World stocks advanced on Thursday, boosted by a rosier U.S. economic outlook and rising European bank shares, while the euro struggled versus the U.S. dollar on concerns that the euro zone debt crisis will only continue to intensify.
The benchmark U.S. stock index rose for a third straight day after government data showed new claims for unemployment benefits dropped to their lowest in more than 3-1/2 years, and stronger business investment pointed to a pick-up in output in the current quarter.
U.S. consumer sentiment improved in December to its highest level in six months.
This is supportive of the fact that the economy is gaining momentum and that the fourth quarter will be much better than people were expecting even just a month ago, said Jim McDonald, chief investment strategist at Chicago-based Northern Trust Global Investments.
Banks were among the top performers in European and U.S. equity markets. Traders said the European Central Bank's cheap loans to lenders would help ease their funding strains.
The STOXX Europe 600 Banks index closed up 2.0 percent and the benchmark FTSEurofirst 300 <.FTEU3> added 1 percent.
The S&P financial sector <.GSPF> added 2.05 percent.
After the closing bell in New York, the Dow Jones industrial average <.DJI> gained 61.91 points, or 0.51 percent, to 12,169.65. The S&P 500 Index <.INX> added 10.28 points, or 0.83 percent, to 1,254. The Nasdaq Composite <.IXIC> rose 21.48 points, or 0.83 percent, to 2,599.45.
Global stocks as measured by MSCI rose 0.7 percent, still on track for a fall of about 10 percent in 2011.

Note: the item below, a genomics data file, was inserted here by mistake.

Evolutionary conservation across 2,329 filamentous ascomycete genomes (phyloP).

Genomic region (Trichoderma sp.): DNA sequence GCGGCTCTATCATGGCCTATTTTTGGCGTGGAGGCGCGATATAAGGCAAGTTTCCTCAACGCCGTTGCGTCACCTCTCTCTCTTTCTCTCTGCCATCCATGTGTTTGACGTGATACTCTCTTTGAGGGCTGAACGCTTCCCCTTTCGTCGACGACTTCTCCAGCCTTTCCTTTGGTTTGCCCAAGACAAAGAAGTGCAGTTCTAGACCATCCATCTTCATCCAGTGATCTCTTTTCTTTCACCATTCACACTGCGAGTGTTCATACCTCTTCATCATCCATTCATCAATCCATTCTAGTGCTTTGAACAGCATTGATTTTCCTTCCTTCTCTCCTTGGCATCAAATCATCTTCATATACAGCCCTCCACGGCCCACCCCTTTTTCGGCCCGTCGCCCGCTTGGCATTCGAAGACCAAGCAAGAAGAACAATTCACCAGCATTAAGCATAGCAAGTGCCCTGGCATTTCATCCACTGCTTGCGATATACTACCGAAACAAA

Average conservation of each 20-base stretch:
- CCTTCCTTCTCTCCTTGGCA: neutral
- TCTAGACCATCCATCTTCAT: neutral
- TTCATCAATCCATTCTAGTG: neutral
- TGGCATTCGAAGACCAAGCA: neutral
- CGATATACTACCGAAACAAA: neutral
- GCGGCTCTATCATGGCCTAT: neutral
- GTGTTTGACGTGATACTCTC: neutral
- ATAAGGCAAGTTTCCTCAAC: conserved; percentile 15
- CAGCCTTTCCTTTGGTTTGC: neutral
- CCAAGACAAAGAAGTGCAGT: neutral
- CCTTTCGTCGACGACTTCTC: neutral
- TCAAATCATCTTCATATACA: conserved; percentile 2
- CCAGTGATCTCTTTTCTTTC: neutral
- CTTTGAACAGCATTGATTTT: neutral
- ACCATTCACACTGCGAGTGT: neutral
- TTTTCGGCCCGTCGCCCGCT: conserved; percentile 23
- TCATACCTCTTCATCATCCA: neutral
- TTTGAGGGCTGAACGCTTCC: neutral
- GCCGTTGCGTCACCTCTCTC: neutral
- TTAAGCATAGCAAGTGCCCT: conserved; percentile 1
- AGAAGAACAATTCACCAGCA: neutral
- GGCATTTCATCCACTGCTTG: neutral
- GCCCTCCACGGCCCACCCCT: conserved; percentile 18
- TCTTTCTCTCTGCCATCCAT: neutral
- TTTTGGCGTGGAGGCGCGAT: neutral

Analysts said the European Central Bank's first-ever tender of ultra-cheap three-year loans on Wednesday was not giving much support to the euro. Doubts remained over how much of the funds will be lent to boost the ailing euro zone economy or used to buy sovereign debt of struggling economies as banks deleverage and cut back exposure to government bonds.
European leaders are not fixing the crisis and they are not doing the things necessary to fix it, said Paul Dietrich, chairman and chief investment officer at Foxhall Capital Management in Orange, Connecticut.
They talk, but they're not backing up the talk with anything like what we did in the United States. And it's not the
sovereigns that is causing this crisis, but the banks themselves.
The euro edged up less than 0.1 percent to $1.3050, off the session peak of $1.3119, according to Reuters data. It remains within a cent of a 1-month low hit last week.
The looming threat of euro zone sovereign credit rating downgrades was also keeping investors on edge through the year-end season and into 2012.
In debt markets, Italian 10-year bond yields ticked up 12 basis points to 6.933 percent after the ECB was forced to step back into the secondary market on Wednesday as yields jumped higher in the wake of the ECB's loan tender.
Yields on equivalent Spanish paper were up 12 basis points at 5.431 percent.
Euro zone debt markets are expected to come under fresh pressure with some 230 billion euros (191.5 billion pounds) of bank bonds, up to 300 billion in government bonds and more than 200 billion euros in collateralized debt all maturing in the first quarter of 2012.
U.S. Treasuries prices advanced in thin trade, benefiting from Federal Reserve purchases and concerns about the euro zone's debt problems.
Thirty-year bonds rose 10/32, their yields falling to 2.9883 percent from just over 3 percent on Wednesday.
Benchmark 10-year notes also rose 4/32 in price, with yields falling to 1.9546 percent, from 1.97 percent on Wednesday.
U.S. crude futures settled up 0.9 percent at 99.53 per barrel, rising for a fourth straight session as violence in Iraq and upcoming Iranian navy exercises raised fears of potential supply disruptions. Supportive economic data also provided a boost for oil.
Copper prices rose 1.1 percent.
(Reporting by Rodrigo Campos; Additional reporting by Ryan Vlastelica, Gertrude Chavez-Dreyfuss and Ellen Freilich; Editing by Chizu Nomiyama and Dan Grebler).